Suddenly, a bugle rang out in the afternoon shadows. Bugles everywhere echoed the notes up and down the line. As waves of sweat-soaked soldiers rolled forward, the high defiance of the Rebel Yell pierced the gloomy woods. Jackson's Corps erupted from the trees and sent the astonished Unionists reeling. "Along the road it was pandemonium," recalled a Massachusetts soldier, "and on the side of the road it was chaos." Most of Howard's men fought bravely, drawing three additional battle lines across Jackson's path. But the over matched Federals occupied an untenable position. The screaming gray legions overwhelmed each Union stand and eventually drove the Eleventh Corps completely from the field. The Rebel charge was a sledgehammer blow that put thousands of Federal troops into a chaotic retreat. Jackson's surprise attack had shattered Hooker's army and his strategy beyond repair. Fighting would continue for another day, with even greater Union losses. Lee lost thirteen thousand troops, while inflicting about eighteen thousand casualties on the enemy.
The battle of Chancellorsville was Robert E. Lee's greatest triumph. But it was also very costly in that General Thomas Jonathan Jackson was severely wounded by one of his own pickets by mistake in the dark of night. Jackson died on May 10, 1863 if complications of his wound. "I know not how to replace him," Lee lamented.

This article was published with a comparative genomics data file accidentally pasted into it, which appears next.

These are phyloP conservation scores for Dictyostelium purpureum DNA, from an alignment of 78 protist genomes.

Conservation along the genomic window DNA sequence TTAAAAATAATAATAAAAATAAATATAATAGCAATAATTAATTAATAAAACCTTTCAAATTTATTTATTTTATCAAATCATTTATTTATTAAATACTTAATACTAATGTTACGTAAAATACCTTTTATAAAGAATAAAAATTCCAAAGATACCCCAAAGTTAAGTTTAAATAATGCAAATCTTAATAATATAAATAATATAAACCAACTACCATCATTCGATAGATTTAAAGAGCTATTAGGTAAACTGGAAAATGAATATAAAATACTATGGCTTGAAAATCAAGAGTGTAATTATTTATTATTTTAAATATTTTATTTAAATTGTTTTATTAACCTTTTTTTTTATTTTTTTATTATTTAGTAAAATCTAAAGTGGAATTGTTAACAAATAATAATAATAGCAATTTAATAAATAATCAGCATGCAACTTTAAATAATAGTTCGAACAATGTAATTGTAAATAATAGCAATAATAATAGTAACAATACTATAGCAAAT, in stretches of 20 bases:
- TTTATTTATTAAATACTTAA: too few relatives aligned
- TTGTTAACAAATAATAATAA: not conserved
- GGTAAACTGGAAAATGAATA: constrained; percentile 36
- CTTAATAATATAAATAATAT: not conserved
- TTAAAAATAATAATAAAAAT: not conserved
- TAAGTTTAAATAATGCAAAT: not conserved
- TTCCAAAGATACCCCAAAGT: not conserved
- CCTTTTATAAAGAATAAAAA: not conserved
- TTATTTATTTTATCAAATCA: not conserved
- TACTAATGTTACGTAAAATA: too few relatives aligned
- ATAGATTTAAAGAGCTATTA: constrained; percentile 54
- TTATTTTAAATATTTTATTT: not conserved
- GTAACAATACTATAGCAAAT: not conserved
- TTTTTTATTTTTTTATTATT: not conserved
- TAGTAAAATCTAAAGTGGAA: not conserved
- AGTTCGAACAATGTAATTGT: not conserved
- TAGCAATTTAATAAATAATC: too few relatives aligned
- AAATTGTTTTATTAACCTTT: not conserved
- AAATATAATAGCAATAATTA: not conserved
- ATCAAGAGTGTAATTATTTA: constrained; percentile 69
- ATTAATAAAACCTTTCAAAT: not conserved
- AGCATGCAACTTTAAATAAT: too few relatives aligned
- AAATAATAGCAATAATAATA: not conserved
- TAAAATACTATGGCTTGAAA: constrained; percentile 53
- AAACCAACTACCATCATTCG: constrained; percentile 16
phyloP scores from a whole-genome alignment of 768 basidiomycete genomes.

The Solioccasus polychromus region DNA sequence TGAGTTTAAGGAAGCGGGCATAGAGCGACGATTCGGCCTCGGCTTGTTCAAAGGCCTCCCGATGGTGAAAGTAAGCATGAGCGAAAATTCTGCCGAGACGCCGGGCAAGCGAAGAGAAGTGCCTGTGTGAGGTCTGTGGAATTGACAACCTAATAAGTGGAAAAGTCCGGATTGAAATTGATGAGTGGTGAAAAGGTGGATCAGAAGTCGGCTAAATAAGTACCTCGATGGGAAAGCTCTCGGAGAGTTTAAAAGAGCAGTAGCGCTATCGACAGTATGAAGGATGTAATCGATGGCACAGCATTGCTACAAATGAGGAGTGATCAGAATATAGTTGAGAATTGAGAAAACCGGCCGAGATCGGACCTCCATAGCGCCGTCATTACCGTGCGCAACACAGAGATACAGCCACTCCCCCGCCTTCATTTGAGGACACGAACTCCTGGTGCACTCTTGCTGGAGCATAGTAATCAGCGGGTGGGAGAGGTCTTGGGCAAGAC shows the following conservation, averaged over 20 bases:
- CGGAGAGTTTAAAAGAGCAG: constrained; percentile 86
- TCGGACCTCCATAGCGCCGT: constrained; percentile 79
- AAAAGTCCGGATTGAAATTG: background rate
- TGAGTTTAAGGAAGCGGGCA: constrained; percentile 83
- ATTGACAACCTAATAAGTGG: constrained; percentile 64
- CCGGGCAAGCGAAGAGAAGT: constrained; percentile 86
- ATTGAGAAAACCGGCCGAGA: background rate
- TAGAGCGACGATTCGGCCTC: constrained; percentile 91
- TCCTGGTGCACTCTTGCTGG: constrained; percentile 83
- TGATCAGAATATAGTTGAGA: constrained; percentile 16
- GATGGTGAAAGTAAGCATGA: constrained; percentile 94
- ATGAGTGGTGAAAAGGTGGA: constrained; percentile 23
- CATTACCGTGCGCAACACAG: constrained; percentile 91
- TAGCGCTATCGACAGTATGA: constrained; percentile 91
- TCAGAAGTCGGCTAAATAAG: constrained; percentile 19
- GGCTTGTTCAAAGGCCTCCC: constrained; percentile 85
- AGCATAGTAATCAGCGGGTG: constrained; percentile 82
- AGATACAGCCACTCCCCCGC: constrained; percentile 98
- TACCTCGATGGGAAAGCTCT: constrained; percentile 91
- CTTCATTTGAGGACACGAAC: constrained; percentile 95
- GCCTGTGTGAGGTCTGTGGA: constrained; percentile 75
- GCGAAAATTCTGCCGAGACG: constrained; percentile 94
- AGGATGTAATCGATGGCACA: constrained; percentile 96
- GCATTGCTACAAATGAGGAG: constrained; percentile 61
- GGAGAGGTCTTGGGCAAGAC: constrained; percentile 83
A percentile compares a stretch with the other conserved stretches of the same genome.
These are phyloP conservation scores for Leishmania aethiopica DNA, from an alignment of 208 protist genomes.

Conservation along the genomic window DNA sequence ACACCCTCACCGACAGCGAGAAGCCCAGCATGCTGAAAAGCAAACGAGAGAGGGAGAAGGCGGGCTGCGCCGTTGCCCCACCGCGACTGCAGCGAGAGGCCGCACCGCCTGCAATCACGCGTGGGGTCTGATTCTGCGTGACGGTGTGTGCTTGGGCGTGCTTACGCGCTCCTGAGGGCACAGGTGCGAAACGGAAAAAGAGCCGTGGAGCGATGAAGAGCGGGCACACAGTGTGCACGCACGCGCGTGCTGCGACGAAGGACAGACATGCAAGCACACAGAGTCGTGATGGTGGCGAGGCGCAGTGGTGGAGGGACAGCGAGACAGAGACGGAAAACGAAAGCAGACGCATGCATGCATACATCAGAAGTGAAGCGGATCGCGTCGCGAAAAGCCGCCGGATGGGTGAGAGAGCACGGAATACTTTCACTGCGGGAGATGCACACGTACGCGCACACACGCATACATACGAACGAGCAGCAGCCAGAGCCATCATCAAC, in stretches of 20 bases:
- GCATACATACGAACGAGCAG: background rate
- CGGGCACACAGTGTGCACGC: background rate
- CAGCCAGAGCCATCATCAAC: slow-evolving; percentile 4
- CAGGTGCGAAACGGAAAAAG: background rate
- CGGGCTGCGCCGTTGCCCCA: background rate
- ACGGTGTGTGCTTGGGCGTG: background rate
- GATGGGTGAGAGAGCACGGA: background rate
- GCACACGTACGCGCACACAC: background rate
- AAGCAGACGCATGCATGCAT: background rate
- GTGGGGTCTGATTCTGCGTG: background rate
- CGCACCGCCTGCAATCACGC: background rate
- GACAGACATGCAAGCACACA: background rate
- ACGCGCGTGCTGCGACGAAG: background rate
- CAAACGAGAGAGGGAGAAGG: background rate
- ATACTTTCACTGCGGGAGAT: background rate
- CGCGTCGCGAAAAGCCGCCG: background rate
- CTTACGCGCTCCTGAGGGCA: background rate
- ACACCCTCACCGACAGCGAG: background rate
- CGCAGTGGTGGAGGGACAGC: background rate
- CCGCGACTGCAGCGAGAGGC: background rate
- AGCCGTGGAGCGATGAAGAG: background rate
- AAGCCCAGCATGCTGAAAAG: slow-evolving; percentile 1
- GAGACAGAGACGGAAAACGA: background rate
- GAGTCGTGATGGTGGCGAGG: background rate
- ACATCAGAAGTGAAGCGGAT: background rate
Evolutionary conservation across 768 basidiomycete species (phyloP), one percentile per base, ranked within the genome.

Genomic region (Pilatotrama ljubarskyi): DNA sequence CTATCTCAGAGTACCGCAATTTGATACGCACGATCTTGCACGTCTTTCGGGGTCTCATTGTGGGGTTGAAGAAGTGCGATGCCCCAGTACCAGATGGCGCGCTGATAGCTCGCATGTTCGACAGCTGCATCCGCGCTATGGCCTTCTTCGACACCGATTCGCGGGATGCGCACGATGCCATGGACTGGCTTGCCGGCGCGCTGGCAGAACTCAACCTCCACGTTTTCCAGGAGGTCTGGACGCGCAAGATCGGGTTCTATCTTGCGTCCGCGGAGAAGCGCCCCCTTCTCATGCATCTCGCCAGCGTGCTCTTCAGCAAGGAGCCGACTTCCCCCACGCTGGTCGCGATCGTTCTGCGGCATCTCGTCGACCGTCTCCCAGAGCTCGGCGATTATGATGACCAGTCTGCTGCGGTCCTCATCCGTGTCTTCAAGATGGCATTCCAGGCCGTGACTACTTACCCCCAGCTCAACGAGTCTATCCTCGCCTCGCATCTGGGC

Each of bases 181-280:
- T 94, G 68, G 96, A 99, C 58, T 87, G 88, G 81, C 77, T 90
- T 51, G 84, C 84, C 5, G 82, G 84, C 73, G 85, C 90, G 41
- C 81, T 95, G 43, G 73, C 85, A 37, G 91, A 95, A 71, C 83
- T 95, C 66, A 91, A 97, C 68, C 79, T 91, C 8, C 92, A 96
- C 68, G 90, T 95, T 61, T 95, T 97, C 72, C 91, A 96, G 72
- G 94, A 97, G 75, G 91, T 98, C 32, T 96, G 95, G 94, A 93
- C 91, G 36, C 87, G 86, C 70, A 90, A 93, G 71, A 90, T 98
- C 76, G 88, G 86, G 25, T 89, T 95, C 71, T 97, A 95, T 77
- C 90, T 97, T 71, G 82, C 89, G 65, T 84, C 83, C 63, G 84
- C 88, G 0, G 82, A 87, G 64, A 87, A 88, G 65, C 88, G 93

The Daily Dispatch: May 5, 1863.
A glorious Confederate victory.
In the language of Gen. Lee's gratifying dispatch, of the 3rd of May, to President Davis, "We have again to thank Almighty God for a great victory." This grand and important triumph was achieved on Saturday. Gen Lee says in the beginning of his dispatch. "Yesterday Gen. Jackson penetrated to the rear of the enemy; and drove him to within one mile of Chancellorsville. This morning the battle was renewed." He (the enemy) was dislodged from all his positions around Chancellorsville and driven back towards the Rappahannock, over which he is now retreating." Many prisoners were captured. Gen. Lee states that the enemy's loss was heavy, and as he was in the act of retreating, it is to be hoped was still further to be increased. Our loss is killed and wounded, of course, must be considerable in such an engagement, but was much less than that of the enemy. The whole country will be distressed to learn that Gen. Jackson is seriously wounded. The prayers of every one in the South will go up to Heaven for his recovery, and his restoration to the country and the cause, in the field of battle.
Wednesday, December 20, 2006
Civil War - Third Year
That is not to say that duty in Northern Virginia during the winter months had been pleasant. They were kept busy building and maintaining roads and bridges. It had been a bitter cold winter with more rain and snow than usual. But in winter quarters, there was safety from combat if not from disease and the boredom of winter quarters.